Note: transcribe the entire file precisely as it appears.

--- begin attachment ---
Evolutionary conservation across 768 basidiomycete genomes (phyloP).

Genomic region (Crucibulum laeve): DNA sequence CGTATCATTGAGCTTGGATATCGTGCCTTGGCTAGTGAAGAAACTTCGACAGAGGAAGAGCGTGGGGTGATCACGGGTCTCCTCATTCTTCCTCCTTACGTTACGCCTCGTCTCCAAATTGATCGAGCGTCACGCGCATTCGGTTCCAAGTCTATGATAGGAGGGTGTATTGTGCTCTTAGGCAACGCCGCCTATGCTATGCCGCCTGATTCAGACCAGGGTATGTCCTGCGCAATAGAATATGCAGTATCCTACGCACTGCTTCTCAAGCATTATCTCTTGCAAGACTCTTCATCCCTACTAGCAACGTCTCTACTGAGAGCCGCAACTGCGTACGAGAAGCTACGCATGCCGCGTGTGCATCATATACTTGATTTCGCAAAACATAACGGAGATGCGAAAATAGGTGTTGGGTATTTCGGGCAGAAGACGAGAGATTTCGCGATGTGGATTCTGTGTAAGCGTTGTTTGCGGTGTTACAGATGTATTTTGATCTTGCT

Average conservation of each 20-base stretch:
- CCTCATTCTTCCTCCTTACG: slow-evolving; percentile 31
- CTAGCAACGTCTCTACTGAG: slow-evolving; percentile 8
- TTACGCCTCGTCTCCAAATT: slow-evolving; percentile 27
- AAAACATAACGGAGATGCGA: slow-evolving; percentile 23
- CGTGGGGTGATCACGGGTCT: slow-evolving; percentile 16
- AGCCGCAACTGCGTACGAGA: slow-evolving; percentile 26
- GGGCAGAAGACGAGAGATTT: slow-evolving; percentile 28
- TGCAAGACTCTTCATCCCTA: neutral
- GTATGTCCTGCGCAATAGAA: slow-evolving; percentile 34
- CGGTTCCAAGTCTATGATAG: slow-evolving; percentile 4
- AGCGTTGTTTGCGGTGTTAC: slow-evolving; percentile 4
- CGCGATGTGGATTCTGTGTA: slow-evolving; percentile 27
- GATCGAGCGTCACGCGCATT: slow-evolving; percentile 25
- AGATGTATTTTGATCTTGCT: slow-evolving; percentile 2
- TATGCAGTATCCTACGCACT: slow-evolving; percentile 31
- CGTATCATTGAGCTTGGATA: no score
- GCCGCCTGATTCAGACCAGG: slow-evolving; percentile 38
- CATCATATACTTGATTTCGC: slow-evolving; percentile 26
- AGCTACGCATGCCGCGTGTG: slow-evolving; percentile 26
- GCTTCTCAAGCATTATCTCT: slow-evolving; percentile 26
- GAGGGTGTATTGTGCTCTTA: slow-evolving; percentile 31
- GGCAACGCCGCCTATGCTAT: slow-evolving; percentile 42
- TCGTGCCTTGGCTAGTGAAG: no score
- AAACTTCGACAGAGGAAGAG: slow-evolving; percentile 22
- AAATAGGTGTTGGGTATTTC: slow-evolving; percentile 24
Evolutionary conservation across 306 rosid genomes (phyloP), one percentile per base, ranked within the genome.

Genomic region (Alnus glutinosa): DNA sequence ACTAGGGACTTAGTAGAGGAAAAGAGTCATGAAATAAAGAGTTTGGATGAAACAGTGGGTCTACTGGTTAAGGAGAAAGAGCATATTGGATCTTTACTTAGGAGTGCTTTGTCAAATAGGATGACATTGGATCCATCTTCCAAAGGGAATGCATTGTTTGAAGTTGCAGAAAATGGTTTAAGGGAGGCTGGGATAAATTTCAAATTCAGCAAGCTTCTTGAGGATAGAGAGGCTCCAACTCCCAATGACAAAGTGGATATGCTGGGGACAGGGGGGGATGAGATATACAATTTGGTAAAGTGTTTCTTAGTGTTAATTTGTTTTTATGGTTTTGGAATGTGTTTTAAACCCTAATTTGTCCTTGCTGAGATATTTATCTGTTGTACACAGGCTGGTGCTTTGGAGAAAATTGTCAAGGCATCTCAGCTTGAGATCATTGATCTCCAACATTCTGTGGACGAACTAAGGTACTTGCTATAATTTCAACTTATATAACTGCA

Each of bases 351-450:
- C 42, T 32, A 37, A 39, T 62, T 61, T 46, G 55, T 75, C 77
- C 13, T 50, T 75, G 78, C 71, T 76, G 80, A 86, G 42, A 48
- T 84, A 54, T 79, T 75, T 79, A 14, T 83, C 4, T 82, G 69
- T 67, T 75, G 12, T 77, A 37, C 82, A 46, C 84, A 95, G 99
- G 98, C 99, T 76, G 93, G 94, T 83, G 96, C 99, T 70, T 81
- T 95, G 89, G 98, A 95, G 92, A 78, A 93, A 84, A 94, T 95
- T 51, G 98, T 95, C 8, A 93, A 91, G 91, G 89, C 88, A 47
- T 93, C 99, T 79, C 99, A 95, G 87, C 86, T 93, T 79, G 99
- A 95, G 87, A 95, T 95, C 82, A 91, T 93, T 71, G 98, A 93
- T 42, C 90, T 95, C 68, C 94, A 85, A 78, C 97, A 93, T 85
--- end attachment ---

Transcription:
Evolutionary conservation across 768 basidiomycete genomes (phyloP).

Genomic region (Crucibulum laeve): DNA sequence CGTATCATTGAGCTTGGATATCGTGCCTTGGCTAGTGAAGAAACTTCGACAGAGGAAGAGCGTGGGGTGATCACGGGTCTCCTCATTCTTCCTCCTTACGTTACGCCTCGTCTCCAAATTGATCGAGCGTCACGCGCATTCGGTTCCAAGTCTATGATAGGAGGGTGTATTGTGCTCTTAGGCAACGCCGCCTATGCTATGCCGCCTGATTCAGACCAGGGTATGTCCTGCGCAATAGAATATGCAGTATCCTACGCACTGCTTCTCAAGCATTATCTCTTGCAAGACTCTTCATCCCTACTAGCAACGTCTCTACTGAGAGCCGCAACTGCGTACGAGAAGCTACGCATGCCGCGTGTGCATCATATACTTGATTTCGCAAAACATAACGGAGATGCGAAAATAGGTGTTGGGTATTTCGGGCAGAAGACGAGAGATTTCGCGATGTGGATTCTGTGTAAGCGTTGTTTGCGGTGTTACAGATGTATTTTGATCTTGCT

Average conservation of each 20-base stretch:
- CCTCATTCTTCCTCCTTACG: slow-evolving; percentile 31
- CTAGCAACGTCTCTACTGAG: slow-evolving; percentile 8
- TTACGCCTCGTCTCCAAATT: slow-evolving; percentile 27
- AAAACATAACGGAGATGCGA: slow-evolving; percentile 23
- CGTGGGGTGATCACGGGTCT: slow-evolving; percentile 16
- AGCCGCAACTGCGTACGAGA: slow-evolving; percentile 26
- GGGCAGAAGACGAGAGATTT: slow-evolving; percentile 28
- TGCAAGACTCTTCATCCCTA: neutral
- GTATGTCCTGCGCAATAGAA: slow-evolving; percentile 34
- CGGTTCCAAGTCTATGATAG: slow-evolving; percentile 4
- AGCGTTGTTTGCGGTGTTAC: slow-evolving; percentile 4
- CGCGATGTGGATTCTGTGTA: slow-evolving; percentile 27
- GATCGAGCGTCACGCGCATT: slow-evolving; percentile 25
- AGATGTATTTTGATCTTGCT: slow-evolving; percentile 2
- TATGCAGTATCCTACGCACT: slow-evolving; percentile 31
- CGTATCATTGAGCTTGGATA: no score
- GCCGCCTGATTCAGACCAGG: slow-evolving; percentile 38
- CATCATATACTTGATTTCGC: slow-evolving; percentile 26
- AGCTACGCATGCCGCGTGTG: slow-evolving; percentile 26
- GCTTCTCAAGCATTATCTCT: slow-evolving; percentile 26
- GAGGGTGTATTGTGCTCTTA: slow-evolving; percentile 31
- GGCAACGCCGCCTATGCTAT: slow-evolving; percentile 42
- TCGTGCCTTGGCTAGTGAAG: no score
- AAACTTCGACAGAGGAAGAG: slow-evolving; percentile 22
- AAATAGGTGTTGGGTATTTC: slow-evolving; percentile 24
Evolutionary conservation across 306 rosid genomes (phyloP), one percentile per base, ranked within the genome.

Genomic region (Alnus glutinosa): DNA sequence ACTAGGGACTTAGTAGAGGAAAAGAGTCATGAAATAAAGAGTTTGGATGAAACAGTGGGTCTACTGGTTAAGGAGAAAGAGCATATTGGATCTTTACTTAGGAGTGCTTTGTCAAATAGGATGACATTGGATCCATCTTCCAAAGGGAATGCATTGTTTGAAGTTGCAGAAAATGGTTTAAGGGAGGCTGGGATAAATTTCAAATTCAGCAAGCTTCTTGAGGATAGAGAGGCTCCAACTCCCAATGACAAAGTGGATATGCTGGGGACAGGGGGGGATGAGATATACAATTTGGTAAAGTGTTTCTTAGTGTTAATTTGTTTTTATGGTTTTGGAATGTGTTTTAAACCCTAATTTGTCCTTGCTGAGATATTTATCTGTTGTACACAGGCTGGTGCTTTGGAGAAAATTGTCAAGGCATCTCAGCTTGAGATCATTGATCTCCAACATTCTGTGGACGAACTAAGGTACTTGCTATAATTTCAACTTATATAACTGCA

Each of bases 351-450:
- C 42, T 32, A 37, A 39, T 62, T 61, T 46, G 55, T 75, C 77
- C 13, T 50, T 75, G 78, C 71, T 76, G 80, A 86, G 42, A 48
- T 84, A 54, T 79, T 75, T 79, A 14, T 83, C 4, T 82, G 69
- T 67, T 75, G 12, T 77, A 37, C 82, A 46, C 84, A 95, G 99
- G 98, C 99, T 76, G 93, G 94, T 83, G 96, C 99, T 70, T 81
- T 95, G 89, G 98, A 95, G 92, A 78, A 93, A 84, A 94, T 95
- T 51, G 98, T 95, C 8, A 93, A 91, G 91, G 89, C 88, A 47
- T 93, C 99, T 79, C 99, A 95, G 87, C 86, T 93, T 79, G 99
- A 95, G 87, A 95, T 95, C 82, A 91, T 93, T 71, G 98, A 93
- T 42, C 90, T 95, C 68, C 94, A 85, A 78, C 97, A 93, T 85